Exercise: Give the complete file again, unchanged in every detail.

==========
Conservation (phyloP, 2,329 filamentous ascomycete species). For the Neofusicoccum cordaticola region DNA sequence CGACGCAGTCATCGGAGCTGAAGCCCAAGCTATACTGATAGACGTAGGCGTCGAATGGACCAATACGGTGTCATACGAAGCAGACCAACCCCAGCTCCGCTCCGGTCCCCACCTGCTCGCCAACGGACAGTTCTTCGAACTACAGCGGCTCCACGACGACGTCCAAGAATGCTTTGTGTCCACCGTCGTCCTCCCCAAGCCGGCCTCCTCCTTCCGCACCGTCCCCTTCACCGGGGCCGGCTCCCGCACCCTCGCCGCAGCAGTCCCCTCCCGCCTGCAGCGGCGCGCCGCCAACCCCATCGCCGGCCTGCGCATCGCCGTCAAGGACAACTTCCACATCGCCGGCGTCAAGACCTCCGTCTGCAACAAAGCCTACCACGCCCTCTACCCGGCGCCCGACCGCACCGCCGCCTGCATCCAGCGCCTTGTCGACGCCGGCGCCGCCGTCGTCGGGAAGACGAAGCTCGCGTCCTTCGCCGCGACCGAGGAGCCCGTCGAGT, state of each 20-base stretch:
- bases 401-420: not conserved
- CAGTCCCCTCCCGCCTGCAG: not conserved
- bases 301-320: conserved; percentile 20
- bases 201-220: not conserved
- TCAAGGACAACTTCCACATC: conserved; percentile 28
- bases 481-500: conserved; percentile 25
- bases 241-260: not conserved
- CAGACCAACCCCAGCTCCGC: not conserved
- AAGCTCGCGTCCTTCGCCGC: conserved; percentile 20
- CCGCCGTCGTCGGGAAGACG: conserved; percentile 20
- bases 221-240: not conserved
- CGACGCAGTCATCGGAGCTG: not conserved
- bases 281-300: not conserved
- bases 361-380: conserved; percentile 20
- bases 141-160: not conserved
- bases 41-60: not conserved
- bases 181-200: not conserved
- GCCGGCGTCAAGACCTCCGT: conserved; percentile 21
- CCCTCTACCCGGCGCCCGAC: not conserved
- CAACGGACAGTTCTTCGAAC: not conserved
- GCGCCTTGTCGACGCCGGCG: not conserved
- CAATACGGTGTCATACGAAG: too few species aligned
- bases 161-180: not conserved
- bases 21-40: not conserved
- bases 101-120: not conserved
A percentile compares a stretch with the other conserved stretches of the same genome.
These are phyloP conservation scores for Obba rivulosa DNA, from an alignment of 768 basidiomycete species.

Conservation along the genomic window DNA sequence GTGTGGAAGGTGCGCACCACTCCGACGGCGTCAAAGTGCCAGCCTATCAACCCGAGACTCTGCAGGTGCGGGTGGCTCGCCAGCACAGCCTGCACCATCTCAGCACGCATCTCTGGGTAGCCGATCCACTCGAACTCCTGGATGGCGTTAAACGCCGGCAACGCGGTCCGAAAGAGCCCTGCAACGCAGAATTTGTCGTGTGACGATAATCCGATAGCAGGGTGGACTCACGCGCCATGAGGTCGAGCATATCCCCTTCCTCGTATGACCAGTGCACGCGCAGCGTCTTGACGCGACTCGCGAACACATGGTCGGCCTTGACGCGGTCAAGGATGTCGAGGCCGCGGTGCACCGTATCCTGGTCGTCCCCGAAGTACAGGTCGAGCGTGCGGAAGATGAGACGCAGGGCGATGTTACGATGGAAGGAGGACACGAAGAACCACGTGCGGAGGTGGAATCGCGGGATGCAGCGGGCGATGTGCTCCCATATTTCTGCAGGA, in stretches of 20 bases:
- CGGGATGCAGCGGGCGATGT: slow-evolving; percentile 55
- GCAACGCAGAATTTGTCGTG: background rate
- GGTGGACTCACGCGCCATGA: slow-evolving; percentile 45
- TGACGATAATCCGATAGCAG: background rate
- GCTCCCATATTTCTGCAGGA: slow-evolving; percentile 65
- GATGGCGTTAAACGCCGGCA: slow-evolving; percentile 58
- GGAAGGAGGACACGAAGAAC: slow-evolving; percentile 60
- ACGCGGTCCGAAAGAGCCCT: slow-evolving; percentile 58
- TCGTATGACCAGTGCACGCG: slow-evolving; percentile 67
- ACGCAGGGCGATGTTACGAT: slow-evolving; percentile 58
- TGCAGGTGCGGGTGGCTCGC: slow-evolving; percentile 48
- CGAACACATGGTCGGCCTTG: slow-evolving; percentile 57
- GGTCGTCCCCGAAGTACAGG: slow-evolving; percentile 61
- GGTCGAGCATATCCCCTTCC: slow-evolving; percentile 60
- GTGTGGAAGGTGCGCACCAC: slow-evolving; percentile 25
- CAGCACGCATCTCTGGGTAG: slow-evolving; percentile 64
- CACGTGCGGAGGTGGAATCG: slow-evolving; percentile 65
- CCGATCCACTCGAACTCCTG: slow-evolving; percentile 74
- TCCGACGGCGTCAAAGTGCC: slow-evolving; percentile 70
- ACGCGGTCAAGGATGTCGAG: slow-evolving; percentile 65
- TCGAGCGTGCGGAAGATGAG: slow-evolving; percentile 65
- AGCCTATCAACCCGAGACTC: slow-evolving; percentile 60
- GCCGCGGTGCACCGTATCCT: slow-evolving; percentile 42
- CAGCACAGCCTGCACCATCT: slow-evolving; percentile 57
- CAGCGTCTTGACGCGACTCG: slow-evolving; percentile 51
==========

Conservation (phyloP, 2,329 filamentous ascomycete species). For the Neofusicoccum cordaticola region DNA sequence CGACGCAGTCATCGGAGCTGAAGCCCAAGCTATACTGATAGACGTAGGCGTCGAATGGACCAATACGGTGTCATACGAAGCAGACCAACCCCAGCTCCGCTCCGGTCCCCACCTGCTCGCCAACGGACAGTTCTTCGAACTACAGCGGCTCCACGACGACGTCCAAGAATGCTTTGTGTCCACCGTCGTCCTCCCCAAGCCGGCCTCCTCCTTCCGCACCGTCCCCTTCACCGGGGCCGGCTCCCGCACCCTCGCCGCAGCAGTCCCCTCCCGCCTGCAGCGGCGCGCCGCCAACCCCATCGCCGGCCTGCGCATCGCCGTCAAGGACAACTTCCACATCGCCGGCGTCAAGACCTCCGTCTGCAACAAAGCCTACCACGCCCTCTACCCGGCGCCCGACCGCACCGCCGCCTGCATCCAGCGCCTTGTCGACGCCGGCGCCGCCGTCGTCGGGAAGACGAAGCTCGCGTCCTTCGCCGCGACCGAGGAGCCCGTCGAGT, state of each 20-base stretch:
- bases 401-420: not conserved
- CAGTCCCCTCCCGCCTGCAG: not conserved
- bases 301-320: conserved; percentile 20
- bases 201-220: not conserved
- TCAAGGACAACTTCCACATC: conserved; percentile 28
- bases 481-500: conserved; percentile 25
- bases 241-260: not conserved
- CAGACCAACCCCAGCTCCGC: not conserved
- AAGCTCGCGTCCTTCGCCGC: conserved; percentile 20
- CCGCCGTCGTCGGGAAGACG: conserved; percentile 20
- bases 221-240: not conserved
- CGACGCAGTCATCGGAGCTG: not conserved
- bases 281-300: not conserved
- bases 361-380: conserved; percentile 20
- bases 141-160: not conserved
- bases 41-60: not conserved
- bases 181-200: not conserved
- GCCGGCGTCAAGACCTCCGT: conserved; percentile 21
- CCCTCTACCCGGCGCCCGAC: not conserved
- CAACGGACAGTTCTTCGAAC: not conserved
- GCGCCTTGTCGACGCCGGCG: not conserved
- CAATACGGTGTCATACGAAG: too few species aligned
- bases 161-180: not conserved
- bases 21-40: not conserved
- bases 101-120: not conserved
A percentile compares a stretch with the other conserved stretches of the same genome.
These are phyloP conservation scores for Obba rivulosa DNA, from an alignment of 768 basidiomycete species.

Conservation along the genomic window DNA sequence GTGTGGAAGGTGCGCACCACTCCGACGGCGTCAAAGTGCCAGCCTATCAACCCGAGACTCTGCAGGTGCGGGTGGCTCGCCAGCACAGCCTGCACCATCTCAGCACGCATCTCTGGGTAGCCGATCCACTCGAACTCCTGGATGGCGTTAAACGCCGGCAACGCGGTCCGAAAGAGCCCTGCAACGCAGAATTTGTCGTGTGACGATAATCCGATAGCAGGGTGGACTCACGCGCCATGAGGTCGAGCATATCCCCTTCCTCGTATGACCAGTGCACGCGCAGCGTCTTGACGCGACTCGCGAACACATGGTCGGCCTTGACGCGGTCAAGGATGTCGAGGCCGCGGTGCACCGTATCCTGGTCGTCCCCGAAGTACAGGTCGAGCGTGCGGAAGATGAGACGCAGGGCGATGTTACGATGGAAGGAGGACACGAAGAACCACGTGCGGAGGTGGAATCGCGGGATGCAGCGGGCGATGTGCTCCCATATTTCTGCAGGA, in stretches of 20 bases:
- CGGGATGCAGCGGGCGATGT: slow-evolving; percentile 55
- GCAACGCAGAATTTGTCGTG: background rate
- GGTGGACTCACGCGCCATGA: slow-evolving; percentile 45
- TGACGATAATCCGATAGCAG: background rate
- GCTCCCATATTTCTGCAGGA: slow-evolving; percentile 65
- GATGGCGTTAAACGCCGGCA: slow-evolving; percentile 58
- GGAAGGAGGACACGAAGAAC: slow-evolving; percentile 60
- ACGCGGTCCGAAAGAGCCCT: slow-evolving; percentile 58
- TCGTATGACCAGTGCACGCG: slow-evolving; percentile 67
- ACGCAGGGCGATGTTACGAT: slow-evolving; percentile 58
- TGCAGGTGCGGGTGGCTCGC: slow-evolving; percentile 48
- CGAACACATGGTCGGCCTTG: slow-evolving; percentile 57
- GGTCGTCCCCGAAGTACAGG: slow-evolving; percentile 61
- GGTCGAGCATATCCCCTTCC: slow-evolving; percentile 60
- GTGTGGAAGGTGCGCACCAC: slow-evolving; percentile 25
- CAGCACGCATCTCTGGGTAG: slow-evolving; percentile 64
- CACGTGCGGAGGTGGAATCG: slow-evolving; percentile 65
- CCGATCCACTCGAACTCCTG: slow-evolving; percentile 74
- TCCGACGGCGTCAAAGTGCC: slow-evolving; percentile 70
- ACGCGGTCAAGGATGTCGAG: slow-evolving; percentile 65
- TCGAGCGTGCGGAAGATGAG: slow-evolving; percentile 65
- AGCCTATCAACCCGAGACTC: slow-evolving; percentile 60
- GCCGCGGTGCACCGTATCCT: slow-evolving; percentile 42
- CAGCACAGCCTGCACCATCT: slow-evolving; percentile 57
- CAGCGTCTTGACGCGACTCG: slow-evolving; percentile 51